The Houston Texans are back in the news Wednesday morning after deciding to terminate their VP of Communications, Amy Palcic.
Initial reporting on her dismissal is that she is no longer a “cultural fit” which – given she was the first and only woman to run an NFL team’s media relations department – created a social media run on torches and pitchforks.
For more than a century, the NFL has been a male-dominated industry. Women are trying hard to make inroads. Any NFL team dismissing an accomplished female employee for something “cultural” is akin to pulling the pin on a grenade and then staring at it wondering what will happen next.
But for the rudderless Houston Texans – a franchise reportedly under the guidance/spell of former Patriots chaplain Jack Easterby – Palcic’s dismissal is akin to pulling the pin on a grenade and staring at it knowing full well what will happen next.
You may be saying to yourself, “That sucks for Palcic and, boy, the Texans are a mess but why does that matter to a New England Patriots fan?”
Two reasons. The first is Easterby. His meteoric rise and Machiavellian knack for collecting power began here in New England.
In six seasons, he went from team chaplain providing spiritual counsel in the wake of the Aaron Hernandez arrest to somehow building a football personnel and development résumé that made him attractive to the Texans.
Easterby left the Patriots in February of 2019, cluck-clucking about owner Robert Kraft’s incident for solicitation that month. That Easterby hired Bob Lamonte as his agent indicated how far he’d come. Lamonte is one of the NFL’s most prominent reps for coaches and executives. If he was going to work with Easterby, then Lamonte clearly realized that Easterby was a football guy now.
So how involved was Easterby in player acquisition, development, scouting and advising from 2013 to 2018 seasons? How closely did he work with Bill Belichick and Director of Player Personnel Nick Caserio who – like Easterby – is repped by Lamonte? How big a role did the former team chaplain have in personnel during the Patriots' draft drought that stretches back to 2013 and continues even after he’s left?
Even though the Texans pursued Caserio in the summer of 2019 – a pursuit which was derailed when the Patriots filed tampering charges and the Texans agreed to drop their effort – Easterby already had his hands all over player personnel alongside head coach Bill O’Brien.
Two months after getting to Houston – and days before the Caserio pursuit began – the Texans fired GM Brian Gaine after Gaine was on the job just 17 months.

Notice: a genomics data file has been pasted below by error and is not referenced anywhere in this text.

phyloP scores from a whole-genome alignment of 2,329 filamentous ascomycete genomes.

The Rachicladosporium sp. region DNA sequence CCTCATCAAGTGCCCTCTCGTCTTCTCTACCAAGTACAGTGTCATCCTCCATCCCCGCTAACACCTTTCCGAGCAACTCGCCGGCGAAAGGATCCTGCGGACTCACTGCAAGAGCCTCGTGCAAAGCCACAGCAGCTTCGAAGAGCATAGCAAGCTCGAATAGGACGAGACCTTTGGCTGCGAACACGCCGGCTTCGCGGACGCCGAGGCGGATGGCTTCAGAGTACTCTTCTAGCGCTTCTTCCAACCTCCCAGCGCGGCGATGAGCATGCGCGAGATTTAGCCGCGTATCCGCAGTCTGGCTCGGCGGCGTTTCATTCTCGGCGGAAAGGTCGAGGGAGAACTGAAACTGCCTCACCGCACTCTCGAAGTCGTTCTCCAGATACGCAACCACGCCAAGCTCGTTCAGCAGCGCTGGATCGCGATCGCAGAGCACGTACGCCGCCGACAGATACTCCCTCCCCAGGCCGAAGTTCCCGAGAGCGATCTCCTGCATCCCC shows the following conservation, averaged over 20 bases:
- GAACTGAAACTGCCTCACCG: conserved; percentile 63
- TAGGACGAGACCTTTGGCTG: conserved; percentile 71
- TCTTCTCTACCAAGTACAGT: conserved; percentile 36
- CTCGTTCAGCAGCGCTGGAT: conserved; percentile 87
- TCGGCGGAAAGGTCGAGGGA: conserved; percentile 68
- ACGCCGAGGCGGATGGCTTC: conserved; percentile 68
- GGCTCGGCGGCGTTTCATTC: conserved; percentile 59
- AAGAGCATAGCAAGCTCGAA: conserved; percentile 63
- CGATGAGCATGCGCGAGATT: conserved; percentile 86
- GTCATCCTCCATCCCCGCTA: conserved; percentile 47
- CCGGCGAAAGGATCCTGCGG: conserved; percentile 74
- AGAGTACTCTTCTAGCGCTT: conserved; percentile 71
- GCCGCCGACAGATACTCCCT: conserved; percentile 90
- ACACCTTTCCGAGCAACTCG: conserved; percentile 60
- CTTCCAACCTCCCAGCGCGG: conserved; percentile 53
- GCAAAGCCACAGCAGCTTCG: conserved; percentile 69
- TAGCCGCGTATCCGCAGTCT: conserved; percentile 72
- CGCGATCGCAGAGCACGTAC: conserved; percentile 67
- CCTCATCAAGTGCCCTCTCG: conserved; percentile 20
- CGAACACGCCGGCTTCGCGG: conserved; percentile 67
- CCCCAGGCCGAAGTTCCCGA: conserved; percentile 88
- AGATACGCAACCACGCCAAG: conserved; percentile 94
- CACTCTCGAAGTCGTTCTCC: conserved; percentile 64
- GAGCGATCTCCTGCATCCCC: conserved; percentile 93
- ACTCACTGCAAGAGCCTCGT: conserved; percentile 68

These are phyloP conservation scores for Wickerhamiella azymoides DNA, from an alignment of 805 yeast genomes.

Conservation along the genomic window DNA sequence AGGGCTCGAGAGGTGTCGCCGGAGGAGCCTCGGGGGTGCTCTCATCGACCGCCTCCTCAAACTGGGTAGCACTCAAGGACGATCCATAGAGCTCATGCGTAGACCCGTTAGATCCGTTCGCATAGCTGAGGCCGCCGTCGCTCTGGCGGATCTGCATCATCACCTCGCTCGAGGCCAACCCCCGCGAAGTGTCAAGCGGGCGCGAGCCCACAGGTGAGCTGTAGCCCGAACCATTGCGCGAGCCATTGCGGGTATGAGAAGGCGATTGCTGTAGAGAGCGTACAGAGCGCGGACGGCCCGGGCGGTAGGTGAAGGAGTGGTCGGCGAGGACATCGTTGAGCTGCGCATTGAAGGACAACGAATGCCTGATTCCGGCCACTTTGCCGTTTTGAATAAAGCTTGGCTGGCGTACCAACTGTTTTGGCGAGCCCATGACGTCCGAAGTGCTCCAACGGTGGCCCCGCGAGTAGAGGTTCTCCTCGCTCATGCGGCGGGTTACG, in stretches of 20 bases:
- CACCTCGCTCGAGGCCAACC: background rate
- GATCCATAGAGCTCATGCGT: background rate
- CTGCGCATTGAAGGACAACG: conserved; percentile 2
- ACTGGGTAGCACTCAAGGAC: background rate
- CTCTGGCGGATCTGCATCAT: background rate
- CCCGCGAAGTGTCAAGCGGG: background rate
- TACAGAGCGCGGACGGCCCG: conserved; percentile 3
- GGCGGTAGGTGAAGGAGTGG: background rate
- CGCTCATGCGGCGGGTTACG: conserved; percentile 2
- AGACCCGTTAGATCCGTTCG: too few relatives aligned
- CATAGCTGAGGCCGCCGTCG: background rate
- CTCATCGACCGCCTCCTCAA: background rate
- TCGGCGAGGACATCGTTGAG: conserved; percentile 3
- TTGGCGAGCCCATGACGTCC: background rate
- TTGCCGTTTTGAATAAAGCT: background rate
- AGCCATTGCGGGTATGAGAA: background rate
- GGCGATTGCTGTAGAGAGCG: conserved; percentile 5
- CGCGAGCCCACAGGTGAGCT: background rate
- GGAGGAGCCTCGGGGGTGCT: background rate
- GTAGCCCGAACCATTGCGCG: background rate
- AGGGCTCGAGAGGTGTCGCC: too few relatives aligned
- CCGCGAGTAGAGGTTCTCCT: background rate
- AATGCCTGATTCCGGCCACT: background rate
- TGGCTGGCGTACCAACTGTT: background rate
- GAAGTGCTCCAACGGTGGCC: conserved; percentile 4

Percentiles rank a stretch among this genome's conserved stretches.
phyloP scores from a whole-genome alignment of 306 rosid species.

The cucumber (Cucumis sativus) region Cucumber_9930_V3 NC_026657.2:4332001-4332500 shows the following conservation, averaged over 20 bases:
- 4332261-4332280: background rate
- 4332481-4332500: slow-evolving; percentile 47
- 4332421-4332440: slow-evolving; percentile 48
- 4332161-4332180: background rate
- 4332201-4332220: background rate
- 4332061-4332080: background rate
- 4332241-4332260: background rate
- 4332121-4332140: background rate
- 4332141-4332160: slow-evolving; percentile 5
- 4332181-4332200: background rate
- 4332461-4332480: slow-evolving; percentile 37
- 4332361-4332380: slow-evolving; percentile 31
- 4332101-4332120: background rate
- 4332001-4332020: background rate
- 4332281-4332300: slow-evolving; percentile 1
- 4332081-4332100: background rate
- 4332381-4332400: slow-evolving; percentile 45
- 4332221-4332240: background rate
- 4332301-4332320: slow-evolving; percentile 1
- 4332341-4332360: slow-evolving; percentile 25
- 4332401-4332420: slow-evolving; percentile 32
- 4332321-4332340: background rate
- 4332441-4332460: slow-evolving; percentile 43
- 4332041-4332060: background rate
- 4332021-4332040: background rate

When the Caserio hire fell through, O’Brien assumed the GM job. After a series of high-profile personnel gambles over the next 15 months, the Texans started the season 0-4 and O’Brien got fired.
And now here’s Easterby, the sole survivor. As I was doing this story, I looked back at a feature written on Easterby by ESPN’s Seth Wickersham.
Two anecdotes from the story stick out.
Once in a note to a coach, Easterby quoted Teddy Roosevelt's speech about being the "man in the arena" who was daring to be great, and he signed it:
Aiming to be the man in the arena, Jack
The second, which was meant to illustrate Easterby’s “Type A” personality noted that Easterby was asked to be the “officiant” at the wedding of former NFL quarterback Brady Quinn.
“(Easterby) wrestled the schedule away from the wedding planner and streamlined the process to make it easier for the bride and groom,” Wickersham wrote.
Easterby has a long, long line of people I deeply respect who have vouched for his character over the years. Regardless of how good a person he is, he’s also got a naked desire for collecting power. And now, having laid the foundation in New England to grab all the power in Houston, what’s he plan to do with it?
Which brings us to how the second reason discussing Easterby is relevant.
The Texans have no GM and an interim head coach. Will Easterby again look to New England to fill openings?
Offensive coordinator Josh McDaniels would certainly seem a reasonable possibility for the Texans. And there are others in the Patriots personnel department that Easterby would be familiar with who worked under and alongside Caserio.
The Texans seem like an attractive spot with a franchise quarterback like Deshaun Watson in place. But Palcic’s puzzling dismissal seems like a reminder that – with Easterby captaining the ship – anyone can be thrown overboard and the destination is unclear.